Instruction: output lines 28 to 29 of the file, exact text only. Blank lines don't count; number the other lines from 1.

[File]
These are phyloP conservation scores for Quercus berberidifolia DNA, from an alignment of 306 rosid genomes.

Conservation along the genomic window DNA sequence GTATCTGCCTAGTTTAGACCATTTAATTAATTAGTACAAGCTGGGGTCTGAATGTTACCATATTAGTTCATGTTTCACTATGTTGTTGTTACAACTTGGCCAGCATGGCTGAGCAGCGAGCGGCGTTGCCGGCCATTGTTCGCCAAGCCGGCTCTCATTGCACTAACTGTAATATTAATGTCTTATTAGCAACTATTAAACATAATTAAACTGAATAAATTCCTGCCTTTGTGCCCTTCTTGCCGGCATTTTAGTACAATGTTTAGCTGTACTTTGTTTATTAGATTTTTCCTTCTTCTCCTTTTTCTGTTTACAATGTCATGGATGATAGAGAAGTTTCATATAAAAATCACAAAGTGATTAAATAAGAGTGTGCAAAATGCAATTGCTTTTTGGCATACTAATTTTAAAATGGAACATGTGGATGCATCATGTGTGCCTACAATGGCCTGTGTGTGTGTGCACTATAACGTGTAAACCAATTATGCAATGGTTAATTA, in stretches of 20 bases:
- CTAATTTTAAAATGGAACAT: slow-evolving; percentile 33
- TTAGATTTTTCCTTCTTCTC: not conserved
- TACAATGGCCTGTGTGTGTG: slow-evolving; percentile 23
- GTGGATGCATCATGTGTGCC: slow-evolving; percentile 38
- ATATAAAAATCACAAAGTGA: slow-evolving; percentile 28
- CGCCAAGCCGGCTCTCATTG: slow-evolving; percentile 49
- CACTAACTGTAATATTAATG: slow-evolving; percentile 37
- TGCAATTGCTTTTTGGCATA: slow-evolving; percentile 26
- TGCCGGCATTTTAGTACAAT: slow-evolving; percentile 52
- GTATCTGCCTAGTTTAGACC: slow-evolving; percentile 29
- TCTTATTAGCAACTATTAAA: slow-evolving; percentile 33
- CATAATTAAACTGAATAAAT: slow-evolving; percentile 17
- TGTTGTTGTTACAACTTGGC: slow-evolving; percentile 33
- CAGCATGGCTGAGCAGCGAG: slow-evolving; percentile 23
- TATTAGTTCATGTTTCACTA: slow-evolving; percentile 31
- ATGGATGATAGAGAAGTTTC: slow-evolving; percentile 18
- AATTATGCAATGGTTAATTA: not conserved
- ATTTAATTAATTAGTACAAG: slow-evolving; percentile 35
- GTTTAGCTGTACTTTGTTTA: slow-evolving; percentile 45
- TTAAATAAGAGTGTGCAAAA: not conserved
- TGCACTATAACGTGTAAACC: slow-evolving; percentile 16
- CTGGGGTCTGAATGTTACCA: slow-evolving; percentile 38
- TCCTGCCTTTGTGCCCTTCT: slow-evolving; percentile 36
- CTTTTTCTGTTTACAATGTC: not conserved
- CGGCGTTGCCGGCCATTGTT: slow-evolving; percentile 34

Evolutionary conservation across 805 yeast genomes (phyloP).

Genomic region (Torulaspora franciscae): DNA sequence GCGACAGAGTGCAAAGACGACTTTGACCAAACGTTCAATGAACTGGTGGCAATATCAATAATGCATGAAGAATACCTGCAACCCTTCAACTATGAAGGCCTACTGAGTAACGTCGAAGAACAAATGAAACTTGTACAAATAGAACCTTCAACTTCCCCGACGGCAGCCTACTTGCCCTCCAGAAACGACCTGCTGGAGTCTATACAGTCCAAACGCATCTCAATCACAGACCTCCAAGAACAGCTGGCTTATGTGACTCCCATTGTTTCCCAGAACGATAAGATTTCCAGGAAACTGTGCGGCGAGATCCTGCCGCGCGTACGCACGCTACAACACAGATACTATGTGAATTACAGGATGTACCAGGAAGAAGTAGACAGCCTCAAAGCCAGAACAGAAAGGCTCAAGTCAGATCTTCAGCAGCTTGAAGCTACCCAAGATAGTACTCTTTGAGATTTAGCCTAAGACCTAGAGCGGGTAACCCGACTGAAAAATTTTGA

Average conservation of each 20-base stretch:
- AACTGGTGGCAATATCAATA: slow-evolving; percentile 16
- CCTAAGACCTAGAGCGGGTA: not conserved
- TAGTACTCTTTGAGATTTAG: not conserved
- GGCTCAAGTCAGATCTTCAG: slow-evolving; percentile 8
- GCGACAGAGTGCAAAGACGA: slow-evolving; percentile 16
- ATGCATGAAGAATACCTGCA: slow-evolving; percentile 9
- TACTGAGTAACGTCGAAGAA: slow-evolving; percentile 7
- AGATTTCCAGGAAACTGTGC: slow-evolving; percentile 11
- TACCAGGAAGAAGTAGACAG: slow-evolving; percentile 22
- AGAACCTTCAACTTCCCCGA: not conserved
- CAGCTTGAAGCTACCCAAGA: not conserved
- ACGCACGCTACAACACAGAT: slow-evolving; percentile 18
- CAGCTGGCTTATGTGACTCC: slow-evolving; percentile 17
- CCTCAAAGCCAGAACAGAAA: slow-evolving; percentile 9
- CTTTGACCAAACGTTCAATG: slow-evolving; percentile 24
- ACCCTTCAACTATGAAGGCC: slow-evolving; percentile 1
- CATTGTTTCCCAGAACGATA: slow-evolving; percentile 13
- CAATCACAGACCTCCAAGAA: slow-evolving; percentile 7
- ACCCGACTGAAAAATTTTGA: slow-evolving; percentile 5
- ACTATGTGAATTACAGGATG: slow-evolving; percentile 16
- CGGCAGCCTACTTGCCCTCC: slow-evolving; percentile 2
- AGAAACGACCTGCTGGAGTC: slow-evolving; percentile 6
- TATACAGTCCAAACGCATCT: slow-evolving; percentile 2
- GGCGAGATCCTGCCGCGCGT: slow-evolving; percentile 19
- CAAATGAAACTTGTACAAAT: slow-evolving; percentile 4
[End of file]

Evolutionary conservation across 805 yeast genomes (phyloP).

Genomic region (Torulaspora franciscae): DNA sequence GCGACAGAGTGCAAAGACGACTTTGACCAAACGTTCAATGAACTGGTGGCAATATCAATAATGCATGAAGAATACCTGCAACCCTTCAACTATGAAGGCCTACTGAGTAACGTCGAAGAACAAATGAAACTTGTACAAATAGAACCTTCAACTTCCCCGACGGCAGCCTACTTGCCCTCCAGAAACGACCTGCTGGAGTCTATACAGTCCAAACGCATCTCAATCACAGACCTCCAAGAACAGCTGGCTTATGTGACTCCCATTGTTTCCCAGAACGATAAGATTTCCAGGAAACTGTGCGGCGAGATCCTGCCGCGCGTACGCACGCTACAACACAGATACTATGTGAATTACAGGATGTACCAGGAAGAAGTAGACAGCCTCAAAGCCAGAACAGAAAGGCTCAAGTCAGATCTTCAGCAGCTTGAAGCTACCCAAGATAGTACTCTTTGAGATTTAGCCTAAGACCTAGAGCGGGTAACCCGACTGAAAAATTTTGA